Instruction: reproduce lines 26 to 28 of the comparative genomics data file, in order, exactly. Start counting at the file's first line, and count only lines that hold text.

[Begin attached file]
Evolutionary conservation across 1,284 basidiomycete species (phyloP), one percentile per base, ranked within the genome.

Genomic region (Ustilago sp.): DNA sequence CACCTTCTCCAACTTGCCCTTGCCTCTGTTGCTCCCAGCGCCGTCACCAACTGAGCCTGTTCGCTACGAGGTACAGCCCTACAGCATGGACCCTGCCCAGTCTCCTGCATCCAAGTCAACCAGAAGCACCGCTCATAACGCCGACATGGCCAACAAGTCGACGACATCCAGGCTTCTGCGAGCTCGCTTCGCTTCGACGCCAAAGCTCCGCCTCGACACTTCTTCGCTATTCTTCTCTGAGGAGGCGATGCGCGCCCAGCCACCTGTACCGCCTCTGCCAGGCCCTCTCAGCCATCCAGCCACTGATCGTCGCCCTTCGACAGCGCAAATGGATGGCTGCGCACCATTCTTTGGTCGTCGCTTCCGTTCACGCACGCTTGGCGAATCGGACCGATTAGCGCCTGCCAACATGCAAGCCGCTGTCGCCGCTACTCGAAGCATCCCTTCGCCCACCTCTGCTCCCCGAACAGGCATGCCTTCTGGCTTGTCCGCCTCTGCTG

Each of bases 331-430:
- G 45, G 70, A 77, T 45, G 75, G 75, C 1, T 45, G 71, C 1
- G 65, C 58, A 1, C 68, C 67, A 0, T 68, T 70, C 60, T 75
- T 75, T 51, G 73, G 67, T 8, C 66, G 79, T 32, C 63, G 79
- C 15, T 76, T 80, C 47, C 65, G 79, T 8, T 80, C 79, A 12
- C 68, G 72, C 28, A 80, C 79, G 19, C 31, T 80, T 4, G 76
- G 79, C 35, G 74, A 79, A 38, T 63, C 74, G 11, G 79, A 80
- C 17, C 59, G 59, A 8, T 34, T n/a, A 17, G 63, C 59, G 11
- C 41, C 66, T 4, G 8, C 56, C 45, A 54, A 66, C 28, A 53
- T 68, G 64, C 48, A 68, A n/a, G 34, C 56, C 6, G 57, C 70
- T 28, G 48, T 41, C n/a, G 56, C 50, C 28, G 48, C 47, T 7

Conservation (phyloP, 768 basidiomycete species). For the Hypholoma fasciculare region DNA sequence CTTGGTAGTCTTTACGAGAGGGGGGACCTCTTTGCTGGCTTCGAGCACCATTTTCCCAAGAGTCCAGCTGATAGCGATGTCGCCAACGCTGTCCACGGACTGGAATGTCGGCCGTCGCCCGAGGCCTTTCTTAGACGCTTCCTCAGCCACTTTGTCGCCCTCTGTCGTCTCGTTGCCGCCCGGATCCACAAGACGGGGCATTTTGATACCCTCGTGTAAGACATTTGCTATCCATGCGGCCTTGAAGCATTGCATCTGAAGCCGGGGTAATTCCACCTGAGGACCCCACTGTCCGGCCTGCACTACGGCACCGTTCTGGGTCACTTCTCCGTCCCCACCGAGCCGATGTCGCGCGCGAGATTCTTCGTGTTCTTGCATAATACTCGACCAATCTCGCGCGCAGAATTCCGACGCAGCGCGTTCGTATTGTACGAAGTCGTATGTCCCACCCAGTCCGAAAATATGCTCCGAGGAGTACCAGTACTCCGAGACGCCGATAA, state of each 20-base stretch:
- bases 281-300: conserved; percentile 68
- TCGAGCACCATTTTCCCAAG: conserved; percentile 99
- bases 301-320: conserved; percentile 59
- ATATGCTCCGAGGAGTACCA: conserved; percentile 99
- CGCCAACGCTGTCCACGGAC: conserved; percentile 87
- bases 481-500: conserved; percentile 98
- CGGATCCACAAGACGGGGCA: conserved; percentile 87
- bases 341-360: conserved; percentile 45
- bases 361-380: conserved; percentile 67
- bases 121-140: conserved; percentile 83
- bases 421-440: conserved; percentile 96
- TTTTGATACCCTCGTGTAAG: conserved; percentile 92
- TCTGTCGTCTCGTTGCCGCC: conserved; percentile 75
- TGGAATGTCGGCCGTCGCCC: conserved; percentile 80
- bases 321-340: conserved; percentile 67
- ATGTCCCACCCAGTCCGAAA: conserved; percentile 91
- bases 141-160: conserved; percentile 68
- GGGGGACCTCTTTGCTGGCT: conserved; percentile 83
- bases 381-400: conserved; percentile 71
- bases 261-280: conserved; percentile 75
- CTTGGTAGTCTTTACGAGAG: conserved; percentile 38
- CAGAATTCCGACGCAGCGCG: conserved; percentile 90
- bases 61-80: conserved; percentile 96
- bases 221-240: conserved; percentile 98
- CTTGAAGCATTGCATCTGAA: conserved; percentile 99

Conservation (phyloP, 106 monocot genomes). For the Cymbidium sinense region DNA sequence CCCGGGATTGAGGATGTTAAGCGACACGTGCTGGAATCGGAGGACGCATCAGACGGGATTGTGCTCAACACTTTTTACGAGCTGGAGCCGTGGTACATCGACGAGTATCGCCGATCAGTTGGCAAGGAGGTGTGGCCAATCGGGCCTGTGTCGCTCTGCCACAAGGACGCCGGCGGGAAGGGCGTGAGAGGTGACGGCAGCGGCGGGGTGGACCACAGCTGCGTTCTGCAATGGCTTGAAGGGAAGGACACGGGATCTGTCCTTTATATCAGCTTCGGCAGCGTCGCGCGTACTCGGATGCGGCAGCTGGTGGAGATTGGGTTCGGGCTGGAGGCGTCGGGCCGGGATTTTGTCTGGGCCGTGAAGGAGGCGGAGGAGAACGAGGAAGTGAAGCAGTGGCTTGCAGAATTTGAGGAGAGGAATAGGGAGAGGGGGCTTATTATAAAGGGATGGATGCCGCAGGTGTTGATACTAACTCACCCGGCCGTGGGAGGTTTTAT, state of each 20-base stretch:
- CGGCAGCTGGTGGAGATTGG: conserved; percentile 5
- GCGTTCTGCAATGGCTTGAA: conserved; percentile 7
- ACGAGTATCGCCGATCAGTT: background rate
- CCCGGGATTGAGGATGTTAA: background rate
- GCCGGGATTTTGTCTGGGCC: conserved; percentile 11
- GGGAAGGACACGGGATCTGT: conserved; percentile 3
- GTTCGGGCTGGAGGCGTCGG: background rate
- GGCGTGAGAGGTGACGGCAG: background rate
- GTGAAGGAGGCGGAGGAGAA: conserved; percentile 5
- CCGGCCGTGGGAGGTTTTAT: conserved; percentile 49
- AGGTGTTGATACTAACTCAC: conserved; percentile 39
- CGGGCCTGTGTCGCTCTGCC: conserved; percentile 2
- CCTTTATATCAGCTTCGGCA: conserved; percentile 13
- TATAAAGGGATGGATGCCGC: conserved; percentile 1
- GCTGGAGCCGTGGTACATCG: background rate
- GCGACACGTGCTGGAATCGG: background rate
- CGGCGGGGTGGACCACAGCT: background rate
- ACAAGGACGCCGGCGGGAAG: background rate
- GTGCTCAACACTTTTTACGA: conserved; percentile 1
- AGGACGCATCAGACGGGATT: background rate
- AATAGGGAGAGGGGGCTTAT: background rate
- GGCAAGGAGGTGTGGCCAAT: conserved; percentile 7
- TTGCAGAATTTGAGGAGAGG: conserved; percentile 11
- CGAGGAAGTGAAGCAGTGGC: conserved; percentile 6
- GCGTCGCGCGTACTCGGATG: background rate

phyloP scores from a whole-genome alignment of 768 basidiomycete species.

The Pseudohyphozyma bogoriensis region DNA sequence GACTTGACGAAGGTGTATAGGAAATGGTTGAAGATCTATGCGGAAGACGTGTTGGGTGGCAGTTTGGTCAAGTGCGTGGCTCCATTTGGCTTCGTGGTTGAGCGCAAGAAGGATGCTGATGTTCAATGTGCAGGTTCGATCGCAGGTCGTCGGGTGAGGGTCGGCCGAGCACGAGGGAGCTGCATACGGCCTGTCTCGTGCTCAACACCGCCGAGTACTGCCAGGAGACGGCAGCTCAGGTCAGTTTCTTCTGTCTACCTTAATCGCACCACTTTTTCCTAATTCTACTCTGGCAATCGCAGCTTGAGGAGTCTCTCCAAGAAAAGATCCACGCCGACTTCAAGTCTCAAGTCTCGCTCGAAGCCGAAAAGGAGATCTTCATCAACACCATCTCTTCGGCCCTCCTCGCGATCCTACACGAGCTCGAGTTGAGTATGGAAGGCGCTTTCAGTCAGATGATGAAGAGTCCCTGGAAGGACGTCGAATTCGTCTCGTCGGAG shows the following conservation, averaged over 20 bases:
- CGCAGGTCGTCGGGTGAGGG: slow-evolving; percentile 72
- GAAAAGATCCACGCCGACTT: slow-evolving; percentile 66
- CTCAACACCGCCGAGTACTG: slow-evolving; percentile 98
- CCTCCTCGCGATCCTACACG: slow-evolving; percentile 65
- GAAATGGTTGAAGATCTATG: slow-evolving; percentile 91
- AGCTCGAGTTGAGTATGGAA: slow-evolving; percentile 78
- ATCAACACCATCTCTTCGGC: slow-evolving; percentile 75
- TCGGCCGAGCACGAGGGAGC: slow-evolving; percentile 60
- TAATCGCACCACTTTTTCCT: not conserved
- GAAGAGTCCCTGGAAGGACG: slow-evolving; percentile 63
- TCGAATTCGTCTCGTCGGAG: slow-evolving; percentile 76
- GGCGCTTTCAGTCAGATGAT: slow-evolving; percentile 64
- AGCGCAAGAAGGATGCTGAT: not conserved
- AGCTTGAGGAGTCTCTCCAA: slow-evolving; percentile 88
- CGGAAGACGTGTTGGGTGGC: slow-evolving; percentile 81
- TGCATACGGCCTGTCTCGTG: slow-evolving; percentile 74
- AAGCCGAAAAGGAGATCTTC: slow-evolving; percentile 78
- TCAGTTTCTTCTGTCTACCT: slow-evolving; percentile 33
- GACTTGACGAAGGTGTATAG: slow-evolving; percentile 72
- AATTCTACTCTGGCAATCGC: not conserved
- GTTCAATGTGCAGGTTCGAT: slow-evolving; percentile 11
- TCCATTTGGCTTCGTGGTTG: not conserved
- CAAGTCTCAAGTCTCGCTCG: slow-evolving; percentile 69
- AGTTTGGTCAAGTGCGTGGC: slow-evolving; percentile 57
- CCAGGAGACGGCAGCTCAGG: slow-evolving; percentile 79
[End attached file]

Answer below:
- TTTTGATACCCTCGTGTAAG: conserved; percentile 92
- TCTGTCGTCTCGTTGCCGCC: conserved; percentile 75
- TGGAATGTCGGCCGTCGCCC: conserved; percentile 80